Anybody with visions of cord-cutting probably has either a TV antenna (and a house wthin range of digital television signals) or a set-top box for streaming video. If you fall in the a latter camp, choices abound — Amazon Fire TV, Android TV, Google Chromecast, Roku’s line of boxes — so many ways to snag your shows. Oh, and there’s also the latest edition of the Apple TV, which now brings apps and games to the video party as well. On this week’s episode, Don Donofrio drops by PTJ HQ to discuss the pro and cons of Apple’s latest little black box.
Digital comics have thankfully been around for several years now, and in that time, they’ve gone from random back issues to full same-day download distribution for some titles. Digital-first or digital-only issues are also available. Some comics now have other bells and whistles that take advantage of tablet and smartphone technology to help tell the story.
So, what else is new lately?
For one, ComiXolgy, the sort of Amazon of digital comics that was one of the first big download shops, was actually bought by Amazon last year. The site’s mobile Comics app — for Android, iOS and Amazon Kindle — is popular. The app’s Guided View feature and wide selection (at least 75,000 titles) are still part of the ComiXology experience. But with Amazon’s acquisition, in-app purchases on the iOS version are no longer possible because Amazon doesn’t want to give Apple a 30% bite of the pie. So iOS users have to select and pay for purchases through the ComiXology website and then download them while logged into an account. This switch upset many iPad readers who dislike the inconvenience and extra steps, so you may see some pretty negative reviews of the app online. You can still get your comics, but it’s not as easy as it used to be with the ComiXology Comics app. Android and Amazon Kindle versions? No problem.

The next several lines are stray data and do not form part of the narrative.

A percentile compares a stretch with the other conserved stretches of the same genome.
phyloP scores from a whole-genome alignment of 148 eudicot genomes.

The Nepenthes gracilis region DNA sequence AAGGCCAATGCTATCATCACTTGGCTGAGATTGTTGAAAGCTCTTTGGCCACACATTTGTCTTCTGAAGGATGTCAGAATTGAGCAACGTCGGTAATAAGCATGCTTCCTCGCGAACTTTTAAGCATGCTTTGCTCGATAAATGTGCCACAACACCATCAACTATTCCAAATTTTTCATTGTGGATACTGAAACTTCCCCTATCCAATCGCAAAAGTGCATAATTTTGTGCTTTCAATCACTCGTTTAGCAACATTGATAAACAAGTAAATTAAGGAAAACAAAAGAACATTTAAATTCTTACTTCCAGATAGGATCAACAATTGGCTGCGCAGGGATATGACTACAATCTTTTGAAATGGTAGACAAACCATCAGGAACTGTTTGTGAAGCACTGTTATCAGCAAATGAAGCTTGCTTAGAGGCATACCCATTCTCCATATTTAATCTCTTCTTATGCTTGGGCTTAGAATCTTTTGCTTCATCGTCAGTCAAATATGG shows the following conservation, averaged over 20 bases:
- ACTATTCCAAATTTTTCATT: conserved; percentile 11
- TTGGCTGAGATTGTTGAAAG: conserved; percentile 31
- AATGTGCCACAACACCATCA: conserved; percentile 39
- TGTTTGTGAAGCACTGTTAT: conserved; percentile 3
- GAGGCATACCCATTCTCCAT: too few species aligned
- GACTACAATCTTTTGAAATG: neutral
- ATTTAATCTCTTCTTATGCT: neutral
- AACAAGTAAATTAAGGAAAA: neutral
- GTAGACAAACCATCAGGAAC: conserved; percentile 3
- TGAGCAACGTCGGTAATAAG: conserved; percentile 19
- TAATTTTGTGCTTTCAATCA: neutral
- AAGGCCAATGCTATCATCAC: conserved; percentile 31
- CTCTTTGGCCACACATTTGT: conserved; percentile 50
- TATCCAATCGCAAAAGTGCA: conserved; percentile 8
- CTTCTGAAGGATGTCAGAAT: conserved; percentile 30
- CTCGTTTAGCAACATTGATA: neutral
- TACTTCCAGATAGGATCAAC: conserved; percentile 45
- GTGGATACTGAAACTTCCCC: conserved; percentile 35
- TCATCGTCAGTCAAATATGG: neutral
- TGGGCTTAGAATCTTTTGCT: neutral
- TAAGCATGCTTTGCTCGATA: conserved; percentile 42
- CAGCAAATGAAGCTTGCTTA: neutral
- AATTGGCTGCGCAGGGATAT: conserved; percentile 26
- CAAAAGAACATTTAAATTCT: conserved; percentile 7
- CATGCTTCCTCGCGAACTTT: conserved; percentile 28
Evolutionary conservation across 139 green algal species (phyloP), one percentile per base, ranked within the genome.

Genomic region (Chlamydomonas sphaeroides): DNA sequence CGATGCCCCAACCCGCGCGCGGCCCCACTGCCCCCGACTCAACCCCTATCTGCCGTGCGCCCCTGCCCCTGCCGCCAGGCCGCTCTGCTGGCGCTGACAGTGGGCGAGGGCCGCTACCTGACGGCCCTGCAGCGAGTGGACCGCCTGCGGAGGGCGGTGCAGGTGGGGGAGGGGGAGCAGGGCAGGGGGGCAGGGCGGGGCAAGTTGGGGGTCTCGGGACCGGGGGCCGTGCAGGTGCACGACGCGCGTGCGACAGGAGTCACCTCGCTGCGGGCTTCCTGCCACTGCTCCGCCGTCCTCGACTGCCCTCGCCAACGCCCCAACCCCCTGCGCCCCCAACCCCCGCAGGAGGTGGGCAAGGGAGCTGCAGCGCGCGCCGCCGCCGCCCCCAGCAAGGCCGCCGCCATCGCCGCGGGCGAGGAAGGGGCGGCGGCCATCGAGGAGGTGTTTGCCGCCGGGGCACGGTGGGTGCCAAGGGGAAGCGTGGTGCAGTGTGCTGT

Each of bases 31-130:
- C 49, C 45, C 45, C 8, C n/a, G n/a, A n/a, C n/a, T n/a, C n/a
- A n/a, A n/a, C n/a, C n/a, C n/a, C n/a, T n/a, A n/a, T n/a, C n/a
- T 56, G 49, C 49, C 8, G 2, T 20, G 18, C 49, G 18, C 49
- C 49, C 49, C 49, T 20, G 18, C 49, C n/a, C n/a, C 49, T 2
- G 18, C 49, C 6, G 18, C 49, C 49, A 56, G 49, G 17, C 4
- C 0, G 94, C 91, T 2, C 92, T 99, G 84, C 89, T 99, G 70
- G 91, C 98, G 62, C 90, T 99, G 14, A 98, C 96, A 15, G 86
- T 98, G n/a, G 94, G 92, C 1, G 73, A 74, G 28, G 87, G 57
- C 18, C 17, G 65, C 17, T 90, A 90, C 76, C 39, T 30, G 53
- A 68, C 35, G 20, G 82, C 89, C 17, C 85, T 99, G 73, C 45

You can also get Android and iOS apps for your favorite publishers: DC Comics and its Vertigo line, Marvel Comics (which also has its Marvel AR app for augmented reality offerings in certain titles), Dark Horse Comics and IDW Publishing, which does comics for a lot of TV shows. And we can’t forget Archie Comics. Third-party comics reader apps are also around.
If you want comics with a little something more — like motion, soundtracks and light animation, check out the Motion Books in the Madefire storefront app. Motion Books aren’t videos of comics, but technology enhanced digital books that use music, sound effects, parallax views and animated objects within the frame to build the story. Madefire has apps for many screens, and you can also look at comics on your television with its apps for set-top boxes like Android TV and now the new fourth-generation Apple TV. Madefire also makes its Motion Book software available to indie comics creators through the deviantArt website.
Don’t like the Bam! Pow! Pop! stuff? Check out the Sequential app for iOS, which specializes in indie and alternative books. As it says on the Sequential website, “We don’t do superheroes. You can get them in a lot of other places.”
Why, yes. Yes, you can.
Apple’s World Wide Developers Conference opened this week, and the very long Keynote on Monday morning brought a whole bunch of announcements with it. For starters , the next version of OS X will be called El Capitan, and over on the iOS 9 Preview side of the fence, a new proactive Siri is just one of the many new features that await. Apple Pay has added more card support, branched out to the UK and the Passbook app has now been renamed with the more obvious moniker, “Wallet.” There’s a new News app that looks like it’s gunning for Flipboard. The new iOS 9 will have specific treats for the iPad , like a QuickType keyboard for easier input and split-screen views for multitasking — including a picture-in-picture view. The Swift programming language will be open-source in its next version. The Apple Watch got native apps and a bunch of tweaks to makes it less dependent on a nearby iPhone, and Apple announced its long-rumored Apple Music service. So now we wait, at least until the public betas start trickling out.